they haven't been able to actually capture those bubbles as yet, so they're not certain what they are. this report is coming from an unnamed federal source. so far, no announcement from either thad allen or b.p. on any possible leaks. >> mitchell: kelly cobiella in grand isle, louisiana, thank you very much. in iraq, a suicide bomber attacked a group of sunni awakening council fighters who were waiting to get paid west of baghdad. officials say the bomber killed at least 45 of the anti-al qaeda fighters and wounded dozens more. and a suicide bomber struck in afghanistan today as well, one day ahead of an international conference to be attended by secretary of state clinton. mandy clark has the latest tonight from the afghan capital of kabul. >> reporter: kabul is getting ready. this week delegates from 44 nations will arrive here for an aid conference in, and the afghan president wants to show that he's in control. but the insurgents sent a
message of their own. a suicide bomber killed at least two afghans and injured 20 on this busy street. the leader of the taliban ordered his followers to kill any afghan who works with foreigners. security is still the urgent need here, and increasingly it's the u.s. that is shouldering that responsibility, as secretary of state hillary clinton made clear today in an interview with cbs news. >> we have redoubled our efforts working with the afghans to improve and field a much more professional military. we think that we now are putting into place the pieces of a successful strategy. >> reporter: that strategy-- sending more troops into the heart of afghan cities-- has been costing a growing number of american lives. >> this is a very hard struggle, and general petraeus has said very clearly that it's likely to get worse before it gets better.
>> reporter: and it's getting worse. 15 american troops were killed here just this week, putting july on track to be the deadliest month since the war began. most of the deaths occurred in or around the city of kandahar, where more american soldiers are being posted to police stations, checkpoints, and patrols to try and show the afghan police what law and order looks like. i was just in kandahar, and while the american presence is having an effect, the afghan security forces still need a lot of work. it's very hard to see how they'll take control of the country before the americans start putting out in a year's time, which is the schedule that president obama has set. russ? >> mitchell: mandy clark in kabul, thank you. back in this country, it is hot, and this weekend residents from coast to coast are in the grips of another heat wave. michelle miller is in the new jersey shore town of long branch with more. michelle, good evening. >> reporter: good evening, russ. well, the jersey shoreline is just across the way, and with temperatures in the 90s, it was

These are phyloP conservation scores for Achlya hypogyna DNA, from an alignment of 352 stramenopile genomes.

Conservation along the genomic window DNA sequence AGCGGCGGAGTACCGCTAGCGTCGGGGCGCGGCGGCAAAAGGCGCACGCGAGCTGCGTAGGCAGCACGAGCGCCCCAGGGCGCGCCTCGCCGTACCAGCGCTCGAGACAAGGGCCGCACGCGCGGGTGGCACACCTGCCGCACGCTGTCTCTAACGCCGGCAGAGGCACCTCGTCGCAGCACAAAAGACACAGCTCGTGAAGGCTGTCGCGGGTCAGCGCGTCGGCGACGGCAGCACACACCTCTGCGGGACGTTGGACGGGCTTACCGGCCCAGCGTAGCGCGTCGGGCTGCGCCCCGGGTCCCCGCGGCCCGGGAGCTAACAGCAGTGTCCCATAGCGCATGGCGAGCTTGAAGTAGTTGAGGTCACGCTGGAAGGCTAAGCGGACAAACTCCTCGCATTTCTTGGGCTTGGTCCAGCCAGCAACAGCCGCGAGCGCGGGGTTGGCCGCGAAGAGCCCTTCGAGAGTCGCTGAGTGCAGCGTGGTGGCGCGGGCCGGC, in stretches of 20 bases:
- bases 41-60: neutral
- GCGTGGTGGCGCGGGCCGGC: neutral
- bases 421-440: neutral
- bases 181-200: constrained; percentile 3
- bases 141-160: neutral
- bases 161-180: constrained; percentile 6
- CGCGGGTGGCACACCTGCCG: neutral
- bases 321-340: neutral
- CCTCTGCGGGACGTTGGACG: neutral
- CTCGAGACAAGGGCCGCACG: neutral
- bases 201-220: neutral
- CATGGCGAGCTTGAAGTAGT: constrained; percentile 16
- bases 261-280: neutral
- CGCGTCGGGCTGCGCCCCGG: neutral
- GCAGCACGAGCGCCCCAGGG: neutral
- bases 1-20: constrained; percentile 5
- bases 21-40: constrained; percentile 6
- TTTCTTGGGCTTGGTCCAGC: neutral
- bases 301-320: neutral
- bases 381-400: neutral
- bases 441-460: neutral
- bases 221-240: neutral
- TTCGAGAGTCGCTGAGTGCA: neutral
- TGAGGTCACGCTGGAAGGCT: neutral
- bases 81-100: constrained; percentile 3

almost too hot to be at the beach. though the water might have cooled you off, precautions are still in order as this hot spell continues, and it was tough keeping some folks away from the heat. ( horn sounds ) dozens of competitors were treated for heat exhaustion at the new york city triathlon, swimming, biking and running. it is the middle of july. what were you thinking? >> it's hot. it's hot. it felt like 120 degrees. >> it was tough. this is the hardest one i have ever done. >> reporter: it's uncomfortable from coast to coast. in the west, the heat is sparking dangerous fires. warm waters in the pacific, called an el nino, is blamed for getting 2010 off to the hottest start ever around the world. june was a record breaker in new jersey, delaware and north carolina, and in all 31 states were above average in june and some scientists believe that could become a trend. >> temperatures of 105 degrees in the northeast, those type of events are expected to occur